After her undergraduate studies, Zhang followed her passion to the capital where she obtained a master’s in software at Peking University. She was the only woman in a class of 10 students. “That’s just the way it was,” she says with a shrug of inevitability. She went on to face similar scenarios at a number of major tech firms, including Huawei, Microsoft and IBM.

Zhang, who also has a master’s degree from Singapore’s Nanyang Technology University, always strived to do everything in her power to further opportunities for women in China’s tech industry. Until recently, that involved focusing on her own journey through a male-dominated industry.

With Yi+’s success — having launched with 12 employees, it now has more than 80 and has signed agreements with more than 4,000 partners — Zhang is now in a position to accelerate this transformation and influence the makeup of the industry on a wider scale. She contributes to a number of organizations and summits that promote women in the sector, and Yi+ makes a point of providing equal opportunity for young female scientists and technicians. Guan Zixuan, an algorithm engineer at Yi+, draws inspiration from Zhang’s approach that women can create infinite possibilities, and it gives her the encouragement that she will be treated fairly. “It makes me feel like there’s no difference between male and female engineers,” she says.

She admits that gender discrimination still creates obstacles. A recent report from Human Rights Watch criticized two of China’s tech giants, Baidu and Alibaba, for sexist job ads. In one posting, Baidu specified “man” between “degree” and “relevant work experience” as a requirement.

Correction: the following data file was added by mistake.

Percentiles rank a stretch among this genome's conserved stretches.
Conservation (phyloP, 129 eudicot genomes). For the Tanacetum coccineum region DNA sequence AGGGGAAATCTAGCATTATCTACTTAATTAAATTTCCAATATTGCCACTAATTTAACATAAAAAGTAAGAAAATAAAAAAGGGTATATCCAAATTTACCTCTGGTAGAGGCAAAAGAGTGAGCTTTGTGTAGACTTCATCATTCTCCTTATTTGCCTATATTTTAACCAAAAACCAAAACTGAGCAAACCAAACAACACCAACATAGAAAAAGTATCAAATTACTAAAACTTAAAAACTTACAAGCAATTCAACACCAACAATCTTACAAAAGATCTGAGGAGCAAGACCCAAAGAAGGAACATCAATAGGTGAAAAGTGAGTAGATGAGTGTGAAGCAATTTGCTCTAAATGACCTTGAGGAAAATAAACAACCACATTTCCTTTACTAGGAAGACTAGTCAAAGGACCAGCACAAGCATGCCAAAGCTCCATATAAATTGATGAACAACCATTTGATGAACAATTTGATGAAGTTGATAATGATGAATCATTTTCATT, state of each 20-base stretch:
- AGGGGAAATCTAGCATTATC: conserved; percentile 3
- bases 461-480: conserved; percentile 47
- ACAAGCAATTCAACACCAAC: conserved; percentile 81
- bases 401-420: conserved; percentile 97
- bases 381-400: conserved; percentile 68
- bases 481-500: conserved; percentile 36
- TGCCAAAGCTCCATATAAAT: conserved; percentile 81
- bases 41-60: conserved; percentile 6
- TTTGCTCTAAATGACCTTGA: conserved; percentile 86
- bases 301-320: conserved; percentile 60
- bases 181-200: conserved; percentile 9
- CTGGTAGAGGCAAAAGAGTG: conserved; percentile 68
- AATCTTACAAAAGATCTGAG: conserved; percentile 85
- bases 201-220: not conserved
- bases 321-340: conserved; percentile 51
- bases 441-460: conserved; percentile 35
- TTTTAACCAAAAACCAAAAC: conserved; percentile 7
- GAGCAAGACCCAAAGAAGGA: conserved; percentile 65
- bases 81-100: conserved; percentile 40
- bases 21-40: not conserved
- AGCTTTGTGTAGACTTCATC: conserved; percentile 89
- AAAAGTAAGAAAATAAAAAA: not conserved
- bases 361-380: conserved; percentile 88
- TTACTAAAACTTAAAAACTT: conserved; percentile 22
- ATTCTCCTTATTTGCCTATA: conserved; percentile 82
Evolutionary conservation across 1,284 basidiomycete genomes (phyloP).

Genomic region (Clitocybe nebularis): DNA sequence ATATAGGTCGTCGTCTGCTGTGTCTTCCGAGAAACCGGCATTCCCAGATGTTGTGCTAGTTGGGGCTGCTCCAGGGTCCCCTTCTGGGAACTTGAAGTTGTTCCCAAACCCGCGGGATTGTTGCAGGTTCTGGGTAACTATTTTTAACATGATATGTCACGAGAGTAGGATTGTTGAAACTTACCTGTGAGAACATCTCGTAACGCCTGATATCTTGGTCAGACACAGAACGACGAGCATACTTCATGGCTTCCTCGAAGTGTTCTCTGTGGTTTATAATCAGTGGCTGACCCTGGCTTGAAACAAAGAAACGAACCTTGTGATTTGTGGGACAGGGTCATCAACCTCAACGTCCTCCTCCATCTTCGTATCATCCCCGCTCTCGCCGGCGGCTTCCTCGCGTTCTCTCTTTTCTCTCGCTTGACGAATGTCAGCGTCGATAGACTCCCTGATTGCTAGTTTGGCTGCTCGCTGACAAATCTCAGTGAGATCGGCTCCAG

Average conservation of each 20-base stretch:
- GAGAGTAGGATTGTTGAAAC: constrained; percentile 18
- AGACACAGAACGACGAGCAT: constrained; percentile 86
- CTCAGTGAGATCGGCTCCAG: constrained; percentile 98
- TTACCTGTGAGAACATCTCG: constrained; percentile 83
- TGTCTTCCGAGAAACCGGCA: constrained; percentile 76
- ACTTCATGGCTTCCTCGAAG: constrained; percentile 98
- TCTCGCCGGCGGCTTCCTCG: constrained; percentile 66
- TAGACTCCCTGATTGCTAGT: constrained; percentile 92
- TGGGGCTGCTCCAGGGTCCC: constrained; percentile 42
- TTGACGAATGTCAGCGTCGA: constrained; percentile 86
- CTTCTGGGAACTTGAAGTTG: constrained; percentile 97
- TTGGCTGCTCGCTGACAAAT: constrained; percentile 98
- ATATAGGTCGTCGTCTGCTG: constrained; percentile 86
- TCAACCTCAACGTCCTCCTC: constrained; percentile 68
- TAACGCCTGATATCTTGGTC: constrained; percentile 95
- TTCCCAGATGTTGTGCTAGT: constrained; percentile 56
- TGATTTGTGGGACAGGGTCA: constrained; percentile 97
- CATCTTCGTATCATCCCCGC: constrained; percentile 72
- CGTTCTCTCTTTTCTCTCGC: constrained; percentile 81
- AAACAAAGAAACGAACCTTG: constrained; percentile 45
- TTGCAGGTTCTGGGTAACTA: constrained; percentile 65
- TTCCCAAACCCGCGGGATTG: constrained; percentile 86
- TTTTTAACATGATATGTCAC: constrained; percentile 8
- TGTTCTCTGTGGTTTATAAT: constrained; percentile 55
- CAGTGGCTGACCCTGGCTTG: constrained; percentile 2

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Mo Zhang, CEO of Yi+.

While China offers no specific government initiatives or support programs in the tech industry for women entrepreneurs, Zhang believes there are greater advantages to being a female CEO in her native land than in the U.S. “My story attracts much wider attention here,” she explains, believing the subsequent brand awareness sets the foundation for the success of Yi+.

An even bigger draw: The enormous wealth of user data available in China, a country with 772 million internet users at the start of 2018 and fewer privacy protections than in the West. “Big data is the single most important factor for an AI company like Yi+,” she says, adding it is more abundant and easier to access than in the U.S. “It is vital in the AI software development and test phases.”

It has all led to a host of awards that she recites with a mix of extreme pride and muted embarrassment, which comes across as genuine modesty. While this modesty should not be confused for anything close to a lack of ambition, it appears to have secured the loyalty of the technicians and software engineers who ooze youthful exuberance — and glowing admiration for their CEO.

From the splashes of 70s disco-inspired color to the Rubik’s cubes on every desk to the two casually dressed, scruffy-haired millennials lounging on the stoop-cum-communal area sipping seemingly endless amounts of coffee, the Beijing headquarters screams trendy tech start-up. Emblazoned on the wall behind a politely smiling receptionist sits a Mark Twain quote: “The secret of getting ahead is getting started.”

Zhang enters a meeting room lined with psychedelic wallpaper. “You’re from England,” she notices warmly, lifting her foot to show me the Union Jack stitched into the toe of her shoe. She proceeds to describe her love for every British city she has visited. The list is extensive. “It’s a beautiful country,” she says in a way that makes it feel like a personal compliment.

Still, it’s clear that for Zhang, shoes aside, nothing compares to Beijing.